There is need of only one thing. That we stand down from our work every now and then to be presents to the Christ who loves us in every moment of our lives. We are called to be his and he is forever knocking on the doors of our heart. Our heart’s door is only knocked on the inside. We let Christ out to our guests by being present to them. Like Mary of the Gospel of today, we need to choose the better part. We need to live in the presence of the Lord. Only in our foolishness do we tell the Lord when to come. Now is the acceptable moment to welcome the Lord in each other.

Food for the Journey

July 21, 2007

Saturday of the Fifteenth Week in Ordinary Time

They had rushed out of Egypt and had no opportunity even to prepare food for the journey. Exodus 12:39

A bruised reed he will not break, a smoldering wick he will not quench, until he brings justice to victory. Matthew 12:20


Let us pray, Jesus, our faithful friend, help us to have a cheerful confidence as we commit our hearts, our lives and our very souls to follow you where ever this journey may lead. When you see how bruised we are, continue to heal us. When you see the flame of inspiration flicker, fire us up with the Holy Spirit. Let us lay aside contentious and angry debates that the Pharisees would have. Instead, help us to receive one another as You would receives us. Encouraged by your gracious kindness, we pray that your Spirit may rest upon us, and make us able to copy your holy example. Amen.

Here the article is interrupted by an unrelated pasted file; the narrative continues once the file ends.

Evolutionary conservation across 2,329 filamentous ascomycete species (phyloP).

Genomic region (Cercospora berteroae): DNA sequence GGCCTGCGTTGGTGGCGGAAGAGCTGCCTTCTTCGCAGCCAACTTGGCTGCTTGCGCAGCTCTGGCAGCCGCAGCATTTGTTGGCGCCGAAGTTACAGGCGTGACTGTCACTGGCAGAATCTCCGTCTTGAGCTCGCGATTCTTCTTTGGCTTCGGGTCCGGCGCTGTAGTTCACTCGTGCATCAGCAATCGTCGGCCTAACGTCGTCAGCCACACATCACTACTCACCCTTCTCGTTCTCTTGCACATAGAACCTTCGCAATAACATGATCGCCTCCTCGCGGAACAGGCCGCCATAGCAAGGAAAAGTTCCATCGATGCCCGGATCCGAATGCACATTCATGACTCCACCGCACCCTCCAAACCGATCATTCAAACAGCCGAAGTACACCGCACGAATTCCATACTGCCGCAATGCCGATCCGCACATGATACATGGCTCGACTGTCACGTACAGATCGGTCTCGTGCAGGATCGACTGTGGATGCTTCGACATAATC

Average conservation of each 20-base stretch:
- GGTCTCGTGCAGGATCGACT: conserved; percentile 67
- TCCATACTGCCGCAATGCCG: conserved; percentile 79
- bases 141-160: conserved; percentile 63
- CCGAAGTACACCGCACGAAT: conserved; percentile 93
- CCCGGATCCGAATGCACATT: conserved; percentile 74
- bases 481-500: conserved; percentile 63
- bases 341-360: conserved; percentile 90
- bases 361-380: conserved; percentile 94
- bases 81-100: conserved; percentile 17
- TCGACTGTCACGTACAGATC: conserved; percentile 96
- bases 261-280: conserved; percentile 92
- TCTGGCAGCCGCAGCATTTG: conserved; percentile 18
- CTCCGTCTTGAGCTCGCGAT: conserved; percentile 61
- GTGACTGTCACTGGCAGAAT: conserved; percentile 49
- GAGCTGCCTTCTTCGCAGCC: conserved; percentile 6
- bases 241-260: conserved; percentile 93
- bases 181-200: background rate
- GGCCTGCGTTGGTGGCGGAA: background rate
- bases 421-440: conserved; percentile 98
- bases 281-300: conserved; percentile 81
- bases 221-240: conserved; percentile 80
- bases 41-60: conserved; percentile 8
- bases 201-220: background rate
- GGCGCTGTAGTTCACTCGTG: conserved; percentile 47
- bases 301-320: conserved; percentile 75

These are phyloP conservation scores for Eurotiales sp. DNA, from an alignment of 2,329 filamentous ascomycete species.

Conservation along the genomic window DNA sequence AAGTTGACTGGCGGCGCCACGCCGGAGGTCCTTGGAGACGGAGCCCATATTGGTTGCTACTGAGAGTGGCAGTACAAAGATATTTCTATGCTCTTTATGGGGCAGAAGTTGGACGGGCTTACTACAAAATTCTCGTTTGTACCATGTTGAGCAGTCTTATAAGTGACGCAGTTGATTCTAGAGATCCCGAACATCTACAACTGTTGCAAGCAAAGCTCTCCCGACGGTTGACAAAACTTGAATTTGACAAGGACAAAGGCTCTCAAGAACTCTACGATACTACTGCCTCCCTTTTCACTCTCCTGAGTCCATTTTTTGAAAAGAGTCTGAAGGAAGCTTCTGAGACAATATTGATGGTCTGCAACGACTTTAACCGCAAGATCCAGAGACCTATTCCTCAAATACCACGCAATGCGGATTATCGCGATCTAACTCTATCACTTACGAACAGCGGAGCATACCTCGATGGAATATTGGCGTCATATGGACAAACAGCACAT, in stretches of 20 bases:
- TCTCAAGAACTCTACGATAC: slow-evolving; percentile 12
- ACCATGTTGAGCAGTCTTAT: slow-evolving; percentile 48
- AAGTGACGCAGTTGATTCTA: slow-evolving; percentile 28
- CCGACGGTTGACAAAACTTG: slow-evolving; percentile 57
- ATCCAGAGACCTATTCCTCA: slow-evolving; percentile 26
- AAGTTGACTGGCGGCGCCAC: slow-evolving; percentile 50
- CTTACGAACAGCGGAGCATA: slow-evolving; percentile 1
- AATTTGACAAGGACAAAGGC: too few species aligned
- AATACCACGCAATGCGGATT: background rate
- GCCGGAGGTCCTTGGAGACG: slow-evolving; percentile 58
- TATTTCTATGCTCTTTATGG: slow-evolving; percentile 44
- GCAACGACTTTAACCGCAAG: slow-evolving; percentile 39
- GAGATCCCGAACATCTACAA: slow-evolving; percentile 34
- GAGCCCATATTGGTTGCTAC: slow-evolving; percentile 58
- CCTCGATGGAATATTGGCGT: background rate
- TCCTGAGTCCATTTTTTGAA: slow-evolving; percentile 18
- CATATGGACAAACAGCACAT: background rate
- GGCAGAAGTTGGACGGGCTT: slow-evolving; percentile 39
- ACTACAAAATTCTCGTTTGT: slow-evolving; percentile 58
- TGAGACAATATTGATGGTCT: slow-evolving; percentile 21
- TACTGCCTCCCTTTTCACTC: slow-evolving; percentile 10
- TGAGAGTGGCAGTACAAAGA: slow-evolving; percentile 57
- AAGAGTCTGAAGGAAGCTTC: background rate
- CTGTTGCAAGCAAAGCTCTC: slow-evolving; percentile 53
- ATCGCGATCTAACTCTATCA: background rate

How does justice play out in our two readings today?

The Hebrews, saved by the Passover, are now taking flight to celebrate the holiday of Succor. For a people on the move, Succor is a holy day in which Jews build small huts that memorialize the shelter needed during the flight from Egypt. This flight marks the victory of justice over slavery in Egypt. Justice can now be an experience that the Hebrews can share after 430 years of captivity. Justice comes to pass on earth.

As the Lord led the Hebrews out of Egypt, turning to Matthew’s Good News, Jesus is now in flight, to save his life until the proper hour arrives. Even in flight, he leads his followers. While fleeing from the Pharisees, Jesus continues to bring hope to those who believe and followed him through his actions – healing the sick but trying to stay invisible so as not to disturb the Pharisees too early.